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More bad news for the Arizona Coyotes in their quest to build a new arena and remain in the Phoenix area.

From the Arizona Republic:

A plan that would provide $225 million in public financing for a new $395 million Arizona Coyotes arena likely does not have the votes to pass the state Senate, key lawmakers told The Arizona Republic/azcentral Thursday.

Sens. Debbie Lesko, R-Peoria, and John Kavanagh, R-Fountain Hills, said they definitely were going to vote against the plan, while Minority Leader Katie Hobbs, D-Phoenix, said there is little support among the chamber’s 13 Democrats. Meanwhile, Senate President Steve Yarbrough, R-Chandler, said he had “serious reservations” about the plan that would allow the National Hockey League team to build an arena in downtown Phoenix or the East Valley.

It would take at least 16 votes to pass Senate Bill 1149 in the GOP-controlled Senate, where Republicans have a 17-13 advantage. Statements from those lawmakers make it appear unlikely that there is enough support to move the plan to the House.

A vote before the full Senate could occur next week.

The financing plan is being championed by Sen. Bob Worsley, a Republican.

“I’m not a hockey fan but I’m a business guy and I want to save any business of this magnitude from leaving and impacting thousands of jobs,” Worsley said earlier this month, per Arizona Sports. “We would go out of our way in the Legislature to see what we could do if there was a company considering leaving so it’s appropriate to say, ‘what can we do to help?’”

In light of today’s news, Worsley’s words do not bode well for the Coyotes, who have no intention of remaining in Glendale long term.

The team, still holding out hope, told the Republic, “There are a lot of moving parts in this legislative process and everything is malleable and open for discussion until the very end. We will continue to educate lawmakers about a complex project that creates a true public-private partnership and offers the Coyotes an economically viable solution to remain in the Valley for the long term.”

Related: Coyotes still ‘pretty confident’ of finding an arena solution

Weather forecast looks good for Penguins-Flyers

PITTSBURGH, PA - JANUARY 01:  Fireworks go off before the start of the 2011 NHL Bridgestone Winter Classic between the Pittsburgh Penguins and the Washington Capitals at Heinz Field on January 1, 2011 in Pittsburgh, Pennsylvania.  (Photo by Justin K. Aller/Getty Images)
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Pittsburgh set a new weather record today, with temperatures reaching a summer-like 76 degrees.

But it’s supposed to cool down considerably tomorrow, with only a chance of showers during the day — good news with the Penguins and Flyers set to play outdoors at Heinz Field.

Game time tomorrow is scheduled for 8 p.m. ET (on NBC).

“It’ll be fun, and what the weather is, because it’s unpredictable, is one of the great intriguing parts of putting on these games,” NHL commissioner Gary Bettman said in a radio interview, per the Post-Gazette.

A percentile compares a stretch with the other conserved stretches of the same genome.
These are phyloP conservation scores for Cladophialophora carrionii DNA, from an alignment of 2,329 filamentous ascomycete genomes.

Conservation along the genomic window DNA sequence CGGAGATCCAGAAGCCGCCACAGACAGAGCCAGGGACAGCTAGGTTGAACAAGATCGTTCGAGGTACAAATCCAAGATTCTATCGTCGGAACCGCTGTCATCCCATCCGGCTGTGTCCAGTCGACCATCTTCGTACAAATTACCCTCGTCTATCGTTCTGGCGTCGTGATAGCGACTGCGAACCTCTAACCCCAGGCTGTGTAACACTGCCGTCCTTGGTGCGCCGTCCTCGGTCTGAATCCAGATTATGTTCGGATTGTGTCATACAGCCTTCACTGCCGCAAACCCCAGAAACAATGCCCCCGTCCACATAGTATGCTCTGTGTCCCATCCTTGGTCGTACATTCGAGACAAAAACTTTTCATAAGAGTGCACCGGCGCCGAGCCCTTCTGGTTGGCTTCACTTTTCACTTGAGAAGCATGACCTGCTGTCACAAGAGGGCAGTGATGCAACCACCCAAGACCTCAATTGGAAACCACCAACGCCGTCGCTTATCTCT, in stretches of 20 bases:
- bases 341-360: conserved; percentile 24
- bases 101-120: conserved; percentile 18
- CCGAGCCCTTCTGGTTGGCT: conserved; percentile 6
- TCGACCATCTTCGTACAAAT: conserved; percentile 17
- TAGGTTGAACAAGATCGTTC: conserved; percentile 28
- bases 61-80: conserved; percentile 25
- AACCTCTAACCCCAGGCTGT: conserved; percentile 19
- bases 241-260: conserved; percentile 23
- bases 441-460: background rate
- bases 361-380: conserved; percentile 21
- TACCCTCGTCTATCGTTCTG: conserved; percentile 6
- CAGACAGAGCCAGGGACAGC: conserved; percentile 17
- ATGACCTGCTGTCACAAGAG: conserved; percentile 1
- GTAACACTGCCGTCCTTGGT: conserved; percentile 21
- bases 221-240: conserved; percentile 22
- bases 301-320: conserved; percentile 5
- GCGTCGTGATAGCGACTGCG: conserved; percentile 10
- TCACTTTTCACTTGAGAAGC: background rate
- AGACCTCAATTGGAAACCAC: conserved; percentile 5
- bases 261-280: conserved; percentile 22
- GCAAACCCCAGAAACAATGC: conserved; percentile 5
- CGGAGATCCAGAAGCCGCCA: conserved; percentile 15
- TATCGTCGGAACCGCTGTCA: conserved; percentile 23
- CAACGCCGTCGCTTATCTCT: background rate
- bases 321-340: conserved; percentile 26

The last time the Penguins played outdoors at Heinz Field, in the 2011 Winter Classic, the threat of rain forced the start time from 1 p.m. to 8 p.m.

Tomorrow’s forecast from The Weather Network:

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Related: How to watch and stream Penguins-Flyers outdoor game

Blues extend Berglund — five years, $19.25 million

Patrik Berglund
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Just a few hours ago, we passed along reports that St. Louis was in extension talks with longtime forward Patrik Berglund.

Now, the deal’s done.

Per the Post-Dispatch, Berglund has signed a five-year extension worth $19.25 million. It’s a $3.85M average annual cap hit, up slightly from the $3.7M he’s making on his current deal.

Berglund, 28, was a pending UFA but made it clear he wanted to stick in St. Louis.

“I would like to still be a Blue,” Berglund said earlier this week, per the Post-Dispatch. “I think everybody in here and upstairs knows that I want to be a Blue, too.”

Berglund has spent his entire nine-year career in St. Louis, emerging as versatile forward that can play the middle or wing. He’s also found the back of the net 17 times this season, and is flirting with matching or surpassing the career-high 22 he scored back in ’10-11.

It’s a fair bit of term and financial commitment for the veteran Swede, who hasn’t cracked 40 points in six years. And there’s reason to suggest Blues fans might be irate dollars are being committed here, rather than in an effort to retain Kevin Shattenkirk.

That said, it’s not entirely surprising GM Doug Armstrong opted to retain Berglund. The Blues have undergone major changes over the last few seasons, jettisoning veterans like Barret Jackman, T.J. Oshie, Troy Brouwer, Brian Elliott and longtime captain David Backes.

With this new deal, Berglund will be in St. Louis through 2022. The only player signed on longer than that is Vladimir Tarasenko.

With this contract inked, attention will almost entirely focus on Shattenkirk. The pending UFA d-man is believed to be on his way out by the Mar. 1 trade deadline.